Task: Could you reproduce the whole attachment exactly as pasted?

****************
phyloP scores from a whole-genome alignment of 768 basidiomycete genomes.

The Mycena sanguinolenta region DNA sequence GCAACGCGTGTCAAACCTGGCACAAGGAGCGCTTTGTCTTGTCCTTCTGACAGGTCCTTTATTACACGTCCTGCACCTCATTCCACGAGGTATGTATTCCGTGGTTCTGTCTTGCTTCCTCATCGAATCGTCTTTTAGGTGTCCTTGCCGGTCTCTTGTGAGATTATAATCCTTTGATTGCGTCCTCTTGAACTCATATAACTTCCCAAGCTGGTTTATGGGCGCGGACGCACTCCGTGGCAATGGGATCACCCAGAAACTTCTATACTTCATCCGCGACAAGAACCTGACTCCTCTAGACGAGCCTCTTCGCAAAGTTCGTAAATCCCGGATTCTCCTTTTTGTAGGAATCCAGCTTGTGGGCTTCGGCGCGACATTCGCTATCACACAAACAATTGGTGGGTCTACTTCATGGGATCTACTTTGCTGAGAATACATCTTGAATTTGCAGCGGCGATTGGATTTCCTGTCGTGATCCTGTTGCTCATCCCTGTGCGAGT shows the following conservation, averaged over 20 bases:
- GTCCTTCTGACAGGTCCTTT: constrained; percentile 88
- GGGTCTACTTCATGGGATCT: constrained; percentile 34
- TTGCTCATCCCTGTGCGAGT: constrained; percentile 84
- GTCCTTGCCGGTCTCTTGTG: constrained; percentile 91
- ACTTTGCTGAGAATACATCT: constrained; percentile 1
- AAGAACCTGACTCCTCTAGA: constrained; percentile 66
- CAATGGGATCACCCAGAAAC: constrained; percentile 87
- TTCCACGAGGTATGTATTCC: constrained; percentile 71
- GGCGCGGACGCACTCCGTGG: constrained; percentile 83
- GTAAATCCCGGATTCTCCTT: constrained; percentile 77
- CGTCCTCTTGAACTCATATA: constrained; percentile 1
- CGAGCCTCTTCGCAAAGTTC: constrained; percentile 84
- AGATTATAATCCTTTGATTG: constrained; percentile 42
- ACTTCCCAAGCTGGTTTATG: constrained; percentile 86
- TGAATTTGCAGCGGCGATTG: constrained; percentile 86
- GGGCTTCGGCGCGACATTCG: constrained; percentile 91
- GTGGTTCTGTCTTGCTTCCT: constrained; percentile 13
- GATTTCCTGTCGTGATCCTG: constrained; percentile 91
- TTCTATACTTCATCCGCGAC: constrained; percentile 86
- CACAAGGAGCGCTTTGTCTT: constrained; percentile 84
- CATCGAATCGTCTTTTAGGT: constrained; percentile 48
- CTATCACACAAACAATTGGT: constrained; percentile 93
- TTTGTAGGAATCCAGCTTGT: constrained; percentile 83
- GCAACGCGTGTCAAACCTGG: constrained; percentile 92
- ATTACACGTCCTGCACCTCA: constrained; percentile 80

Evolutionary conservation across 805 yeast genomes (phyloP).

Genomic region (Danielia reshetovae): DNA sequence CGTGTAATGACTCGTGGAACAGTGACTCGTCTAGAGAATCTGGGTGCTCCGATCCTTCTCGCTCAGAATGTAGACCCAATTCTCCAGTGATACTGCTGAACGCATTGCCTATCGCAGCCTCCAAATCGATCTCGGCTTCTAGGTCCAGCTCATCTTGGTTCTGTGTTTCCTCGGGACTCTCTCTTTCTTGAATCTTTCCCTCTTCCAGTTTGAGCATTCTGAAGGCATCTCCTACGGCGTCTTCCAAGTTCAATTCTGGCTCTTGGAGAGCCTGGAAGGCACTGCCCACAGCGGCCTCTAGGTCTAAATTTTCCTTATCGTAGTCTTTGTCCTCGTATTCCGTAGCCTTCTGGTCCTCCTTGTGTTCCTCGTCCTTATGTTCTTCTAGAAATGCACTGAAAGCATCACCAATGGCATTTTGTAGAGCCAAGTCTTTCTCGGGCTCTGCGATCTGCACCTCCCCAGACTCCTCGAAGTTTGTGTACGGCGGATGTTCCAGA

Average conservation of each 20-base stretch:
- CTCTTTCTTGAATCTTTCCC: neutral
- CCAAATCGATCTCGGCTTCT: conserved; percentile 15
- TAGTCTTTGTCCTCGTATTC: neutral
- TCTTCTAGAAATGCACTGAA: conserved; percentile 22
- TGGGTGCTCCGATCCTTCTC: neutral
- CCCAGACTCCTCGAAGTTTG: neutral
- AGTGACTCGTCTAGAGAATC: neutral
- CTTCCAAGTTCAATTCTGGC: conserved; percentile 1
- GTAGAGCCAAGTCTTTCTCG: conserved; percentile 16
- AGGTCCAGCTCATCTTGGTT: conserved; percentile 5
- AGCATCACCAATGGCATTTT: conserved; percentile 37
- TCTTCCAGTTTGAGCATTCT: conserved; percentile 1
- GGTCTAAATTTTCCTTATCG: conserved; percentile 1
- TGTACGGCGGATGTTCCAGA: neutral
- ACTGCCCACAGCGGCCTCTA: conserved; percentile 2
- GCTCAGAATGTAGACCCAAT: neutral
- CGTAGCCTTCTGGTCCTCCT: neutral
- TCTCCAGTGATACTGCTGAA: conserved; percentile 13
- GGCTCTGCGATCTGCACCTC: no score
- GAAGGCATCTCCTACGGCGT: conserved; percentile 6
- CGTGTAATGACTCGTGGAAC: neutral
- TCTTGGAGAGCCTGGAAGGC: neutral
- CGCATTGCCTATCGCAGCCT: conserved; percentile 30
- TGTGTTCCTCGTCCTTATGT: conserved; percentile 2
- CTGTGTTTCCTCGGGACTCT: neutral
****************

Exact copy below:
phyloP scores from a whole-genome alignment of 768 basidiomycete genomes.

The Mycena sanguinolenta region DNA sequence GCAACGCGTGTCAAACCTGGCACAAGGAGCGCTTTGTCTTGTCCTTCTGACAGGTCCTTTATTACACGTCCTGCACCTCATTCCACGAGGTATGTATTCCGTGGTTCTGTCTTGCTTCCTCATCGAATCGTCTTTTAGGTGTCCTTGCCGGTCTCTTGTGAGATTATAATCCTTTGATTGCGTCCTCTTGAACTCATATAACTTCCCAAGCTGGTTTATGGGCGCGGACGCACTCCGTGGCAATGGGATCACCCAGAAACTTCTATACTTCATCCGCGACAAGAACCTGACTCCTCTAGACGAGCCTCTTCGCAAAGTTCGTAAATCCCGGATTCTCCTTTTTGTAGGAATCCAGCTTGTGGGCTTCGGCGCGACATTCGCTATCACACAAACAATTGGTGGGTCTACTTCATGGGATCTACTTTGCTGAGAATACATCTTGAATTTGCAGCGGCGATTGGATTTCCTGTCGTGATCCTGTTGCTCATCCCTGTGCGAGT shows the following conservation, averaged over 20 bases:
- GTCCTTCTGACAGGTCCTTT: constrained; percentile 88
- GGGTCTACTTCATGGGATCT: constrained; percentile 34
- TTGCTCATCCCTGTGCGAGT: constrained; percentile 84
- GTCCTTGCCGGTCTCTTGTG: constrained; percentile 91
- ACTTTGCTGAGAATACATCT: constrained; percentile 1
- AAGAACCTGACTCCTCTAGA: constrained; percentile 66
- CAATGGGATCACCCAGAAAC: constrained; percentile 87
- TTCCACGAGGTATGTATTCC: constrained; percentile 71
- GGCGCGGACGCACTCCGTGG: constrained; percentile 83
- GTAAATCCCGGATTCTCCTT: constrained; percentile 77
- CGTCCTCTTGAACTCATATA: constrained; percentile 1
- CGAGCCTCTTCGCAAAGTTC: constrained; percentile 84
- AGATTATAATCCTTTGATTG: constrained; percentile 42
- ACTTCCCAAGCTGGTTTATG: constrained; percentile 86
- TGAATTTGCAGCGGCGATTG: constrained; percentile 86
- GGGCTTCGGCGCGACATTCG: constrained; percentile 91
- GTGGTTCTGTCTTGCTTCCT: constrained; percentile 13
- GATTTCCTGTCGTGATCCTG: constrained; percentile 91
- TTCTATACTTCATCCGCGAC: constrained; percentile 86
- CACAAGGAGCGCTTTGTCTT: constrained; percentile 84
- CATCGAATCGTCTTTTAGGT: constrained; percentile 48
- CTATCACACAAACAATTGGT: constrained; percentile 93
- TTTGTAGGAATCCAGCTTGT: constrained; percentile 83
- GCAACGCGTGTCAAACCTGG: constrained; percentile 92
- ATTACACGTCCTGCACCTCA: constrained; percentile 80

Evolutionary conservation across 805 yeast genomes (phyloP).

Genomic region (Danielia reshetovae): DNA sequence CGTGTAATGACTCGTGGAACAGTGACTCGTCTAGAGAATCTGGGTGCTCCGATCCTTCTCGCTCAGAATGTAGACCCAATTCTCCAGTGATACTGCTGAACGCATTGCCTATCGCAGCCTCCAAATCGATCTCGGCTTCTAGGTCCAGCTCATCTTGGTTCTGTGTTTCCTCGGGACTCTCTCTTTCTTGAATCTTTCCCTCTTCCAGTTTGAGCATTCTGAAGGCATCTCCTACGGCGTCTTCCAAGTTCAATTCTGGCTCTTGGAGAGCCTGGAAGGCACTGCCCACAGCGGCCTCTAGGTCTAAATTTTCCTTATCGTAGTCTTTGTCCTCGTATTCCGTAGCCTTCTGGTCCTCCTTGTGTTCCTCGTCCTTATGTTCTTCTAGAAATGCACTGAAAGCATCACCAATGGCATTTTGTAGAGCCAAGTCTTTCTCGGGCTCTGCGATCTGCACCTCCCCAGACTCCTCGAAGTTTGTGTACGGCGGATGTTCCAGA

Average conservation of each 20-base stretch:
- CTCTTTCTTGAATCTTTCCC: neutral
- CCAAATCGATCTCGGCTTCT: conserved; percentile 15
- TAGTCTTTGTCCTCGTATTC: neutral
- TCTTCTAGAAATGCACTGAA: conserved; percentile 22
- TGGGTGCTCCGATCCTTCTC: neutral
- CCCAGACTCCTCGAAGTTTG: neutral
- AGTGACTCGTCTAGAGAATC: neutral
- CTTCCAAGTTCAATTCTGGC: conserved; percentile 1
- GTAGAGCCAAGTCTTTCTCG: conserved; percentile 16
- AGGTCCAGCTCATCTTGGTT: conserved; percentile 5
- AGCATCACCAATGGCATTTT: conserved; percentile 37
- TCTTCCAGTTTGAGCATTCT: conserved; percentile 1
- GGTCTAAATTTTCCTTATCG: conserved; percentile 1
- TGTACGGCGGATGTTCCAGA: neutral
- ACTGCCCACAGCGGCCTCTA: conserved; percentile 2
- GCTCAGAATGTAGACCCAAT: neutral
- CGTAGCCTTCTGGTCCTCCT: neutral
- TCTCCAGTGATACTGCTGAA: conserved; percentile 13
- GGCTCTGCGATCTGCACCTC: no score
- GAAGGCATCTCCTACGGCGT: conserved; percentile 6
- CGTGTAATGACTCGTGGAAC: neutral
- TCTTGGAGAGCCTGGAAGGC: neutral
- CGCATTGCCTATCGCAGCCT: conserved; percentile 30
- TGTGTTCCTCGTCCTTATGT: conserved; percentile 2
- CTGTGTTTCCTCGGGACTCT: neutral